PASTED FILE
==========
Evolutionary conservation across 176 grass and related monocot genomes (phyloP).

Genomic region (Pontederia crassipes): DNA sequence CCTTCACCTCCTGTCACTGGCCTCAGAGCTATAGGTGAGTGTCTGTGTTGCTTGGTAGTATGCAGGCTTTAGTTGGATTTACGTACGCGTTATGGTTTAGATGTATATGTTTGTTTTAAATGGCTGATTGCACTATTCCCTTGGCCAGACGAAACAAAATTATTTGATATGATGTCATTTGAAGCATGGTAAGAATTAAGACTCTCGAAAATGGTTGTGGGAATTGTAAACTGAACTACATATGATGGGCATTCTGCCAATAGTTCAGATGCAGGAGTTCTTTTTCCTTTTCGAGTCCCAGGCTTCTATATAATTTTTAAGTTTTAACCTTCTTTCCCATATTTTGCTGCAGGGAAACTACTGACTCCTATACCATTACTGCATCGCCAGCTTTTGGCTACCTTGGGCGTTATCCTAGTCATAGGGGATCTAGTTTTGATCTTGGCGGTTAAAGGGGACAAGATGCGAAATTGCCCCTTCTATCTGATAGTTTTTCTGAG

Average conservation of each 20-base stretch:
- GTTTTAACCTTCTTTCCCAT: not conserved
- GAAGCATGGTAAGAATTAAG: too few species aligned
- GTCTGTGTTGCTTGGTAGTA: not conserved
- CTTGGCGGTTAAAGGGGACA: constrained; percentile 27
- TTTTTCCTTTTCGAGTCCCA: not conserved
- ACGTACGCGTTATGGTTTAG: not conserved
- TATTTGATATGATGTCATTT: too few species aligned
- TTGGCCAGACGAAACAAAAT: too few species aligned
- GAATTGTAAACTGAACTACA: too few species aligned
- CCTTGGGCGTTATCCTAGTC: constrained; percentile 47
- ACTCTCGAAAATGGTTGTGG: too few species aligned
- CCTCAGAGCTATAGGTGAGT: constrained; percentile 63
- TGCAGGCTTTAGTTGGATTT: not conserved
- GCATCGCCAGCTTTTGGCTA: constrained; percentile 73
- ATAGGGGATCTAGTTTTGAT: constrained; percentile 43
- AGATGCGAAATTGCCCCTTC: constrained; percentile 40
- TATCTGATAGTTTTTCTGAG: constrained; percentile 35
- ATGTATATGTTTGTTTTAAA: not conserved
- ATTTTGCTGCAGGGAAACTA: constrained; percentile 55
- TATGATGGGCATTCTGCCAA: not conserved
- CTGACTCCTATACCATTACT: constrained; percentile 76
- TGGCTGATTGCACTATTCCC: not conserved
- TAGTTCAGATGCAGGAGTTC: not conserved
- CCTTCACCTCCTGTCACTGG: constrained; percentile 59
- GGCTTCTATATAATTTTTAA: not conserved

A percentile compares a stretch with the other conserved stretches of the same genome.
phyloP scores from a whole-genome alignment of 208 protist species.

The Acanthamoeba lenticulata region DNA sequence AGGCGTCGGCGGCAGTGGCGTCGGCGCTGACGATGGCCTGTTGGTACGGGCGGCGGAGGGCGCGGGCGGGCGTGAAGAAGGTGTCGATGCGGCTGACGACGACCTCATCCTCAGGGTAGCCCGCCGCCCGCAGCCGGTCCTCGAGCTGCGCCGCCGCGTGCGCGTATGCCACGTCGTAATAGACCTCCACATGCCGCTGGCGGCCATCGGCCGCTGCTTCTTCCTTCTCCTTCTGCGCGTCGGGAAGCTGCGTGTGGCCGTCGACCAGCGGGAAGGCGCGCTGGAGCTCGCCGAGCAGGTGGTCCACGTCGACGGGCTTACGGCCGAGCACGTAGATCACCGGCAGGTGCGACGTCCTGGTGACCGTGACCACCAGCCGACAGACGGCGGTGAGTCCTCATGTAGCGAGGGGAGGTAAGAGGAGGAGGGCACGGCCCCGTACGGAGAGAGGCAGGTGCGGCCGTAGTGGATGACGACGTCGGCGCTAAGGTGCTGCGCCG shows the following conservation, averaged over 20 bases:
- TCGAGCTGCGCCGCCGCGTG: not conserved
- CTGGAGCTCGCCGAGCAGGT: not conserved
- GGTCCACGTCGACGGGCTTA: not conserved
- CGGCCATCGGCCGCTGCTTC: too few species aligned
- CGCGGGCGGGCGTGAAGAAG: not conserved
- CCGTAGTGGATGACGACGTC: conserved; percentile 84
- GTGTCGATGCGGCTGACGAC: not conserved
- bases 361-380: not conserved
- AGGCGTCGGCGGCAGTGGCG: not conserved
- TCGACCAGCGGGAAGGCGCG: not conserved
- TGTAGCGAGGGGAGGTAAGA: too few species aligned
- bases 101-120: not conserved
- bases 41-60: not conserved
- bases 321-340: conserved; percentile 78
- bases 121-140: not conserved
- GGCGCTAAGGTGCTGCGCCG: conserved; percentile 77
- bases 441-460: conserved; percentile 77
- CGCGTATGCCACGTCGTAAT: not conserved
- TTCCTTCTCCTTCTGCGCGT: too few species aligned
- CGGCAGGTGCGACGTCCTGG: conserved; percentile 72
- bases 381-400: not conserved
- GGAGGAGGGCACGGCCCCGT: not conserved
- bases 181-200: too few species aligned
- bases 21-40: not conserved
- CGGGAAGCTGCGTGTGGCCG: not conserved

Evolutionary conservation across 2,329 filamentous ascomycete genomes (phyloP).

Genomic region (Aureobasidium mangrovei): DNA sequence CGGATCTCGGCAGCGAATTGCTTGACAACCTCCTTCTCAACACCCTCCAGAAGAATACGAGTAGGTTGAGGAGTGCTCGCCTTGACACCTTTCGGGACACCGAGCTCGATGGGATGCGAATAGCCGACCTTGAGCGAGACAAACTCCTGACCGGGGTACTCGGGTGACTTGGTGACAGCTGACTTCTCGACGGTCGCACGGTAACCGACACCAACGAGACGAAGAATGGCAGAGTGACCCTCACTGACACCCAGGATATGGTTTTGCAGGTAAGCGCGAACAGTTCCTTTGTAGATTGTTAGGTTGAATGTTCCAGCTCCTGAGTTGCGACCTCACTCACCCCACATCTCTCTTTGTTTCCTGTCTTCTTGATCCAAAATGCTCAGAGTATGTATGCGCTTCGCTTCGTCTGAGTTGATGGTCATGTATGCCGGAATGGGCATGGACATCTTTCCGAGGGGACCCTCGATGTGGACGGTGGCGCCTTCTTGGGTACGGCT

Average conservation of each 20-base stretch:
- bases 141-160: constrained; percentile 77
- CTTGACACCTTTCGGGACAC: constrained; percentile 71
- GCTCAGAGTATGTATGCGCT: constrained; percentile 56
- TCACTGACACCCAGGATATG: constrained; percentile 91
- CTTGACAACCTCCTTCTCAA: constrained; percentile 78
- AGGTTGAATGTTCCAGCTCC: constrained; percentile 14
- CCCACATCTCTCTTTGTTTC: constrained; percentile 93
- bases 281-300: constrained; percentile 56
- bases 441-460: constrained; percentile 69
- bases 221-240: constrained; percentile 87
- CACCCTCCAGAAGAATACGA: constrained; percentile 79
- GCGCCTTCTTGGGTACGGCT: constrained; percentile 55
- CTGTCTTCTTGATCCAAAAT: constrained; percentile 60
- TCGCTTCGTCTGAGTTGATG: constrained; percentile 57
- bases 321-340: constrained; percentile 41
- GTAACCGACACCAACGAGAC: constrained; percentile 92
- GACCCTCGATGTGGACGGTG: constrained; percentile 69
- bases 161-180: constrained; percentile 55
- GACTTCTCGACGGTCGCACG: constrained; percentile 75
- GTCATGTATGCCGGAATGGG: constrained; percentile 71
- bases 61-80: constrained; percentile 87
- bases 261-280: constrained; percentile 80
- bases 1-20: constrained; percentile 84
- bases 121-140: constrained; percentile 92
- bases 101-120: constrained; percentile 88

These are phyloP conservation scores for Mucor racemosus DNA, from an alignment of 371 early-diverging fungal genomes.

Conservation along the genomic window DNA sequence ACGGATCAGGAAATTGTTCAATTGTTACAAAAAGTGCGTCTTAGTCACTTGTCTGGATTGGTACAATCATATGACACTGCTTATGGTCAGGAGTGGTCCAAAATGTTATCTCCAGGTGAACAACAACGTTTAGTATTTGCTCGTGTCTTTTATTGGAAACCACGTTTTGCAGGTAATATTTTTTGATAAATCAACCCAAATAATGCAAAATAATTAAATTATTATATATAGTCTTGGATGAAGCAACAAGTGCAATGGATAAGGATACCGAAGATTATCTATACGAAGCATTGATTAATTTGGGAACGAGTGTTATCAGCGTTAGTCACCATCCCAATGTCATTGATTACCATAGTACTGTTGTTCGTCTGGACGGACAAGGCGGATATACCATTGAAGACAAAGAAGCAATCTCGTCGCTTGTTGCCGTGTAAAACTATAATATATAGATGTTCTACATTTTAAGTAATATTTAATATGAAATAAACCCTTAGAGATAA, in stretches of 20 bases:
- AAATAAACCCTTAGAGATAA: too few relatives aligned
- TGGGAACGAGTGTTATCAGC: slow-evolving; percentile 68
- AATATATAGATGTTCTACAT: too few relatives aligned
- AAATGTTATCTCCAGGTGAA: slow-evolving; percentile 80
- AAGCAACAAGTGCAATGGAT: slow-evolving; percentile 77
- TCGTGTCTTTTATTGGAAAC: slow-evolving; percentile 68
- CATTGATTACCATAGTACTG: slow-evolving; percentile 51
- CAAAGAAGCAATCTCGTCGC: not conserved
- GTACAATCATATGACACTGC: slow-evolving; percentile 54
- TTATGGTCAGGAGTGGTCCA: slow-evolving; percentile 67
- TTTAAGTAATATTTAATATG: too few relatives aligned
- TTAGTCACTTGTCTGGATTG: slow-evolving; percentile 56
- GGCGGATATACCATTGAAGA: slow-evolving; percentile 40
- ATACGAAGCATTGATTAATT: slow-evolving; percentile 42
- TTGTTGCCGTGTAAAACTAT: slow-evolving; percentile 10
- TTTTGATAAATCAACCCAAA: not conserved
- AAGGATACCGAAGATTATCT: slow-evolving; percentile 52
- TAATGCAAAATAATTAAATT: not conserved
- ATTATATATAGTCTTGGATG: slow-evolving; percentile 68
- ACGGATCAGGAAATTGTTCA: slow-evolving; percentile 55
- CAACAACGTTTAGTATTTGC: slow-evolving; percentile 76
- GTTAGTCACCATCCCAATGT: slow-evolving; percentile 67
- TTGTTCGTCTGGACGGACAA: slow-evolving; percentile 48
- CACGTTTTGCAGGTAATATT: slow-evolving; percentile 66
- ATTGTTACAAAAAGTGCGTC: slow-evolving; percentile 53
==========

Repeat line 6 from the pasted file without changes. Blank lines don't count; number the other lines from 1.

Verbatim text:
- GTCTGTGTTGCTTGGTAGTA: not conserved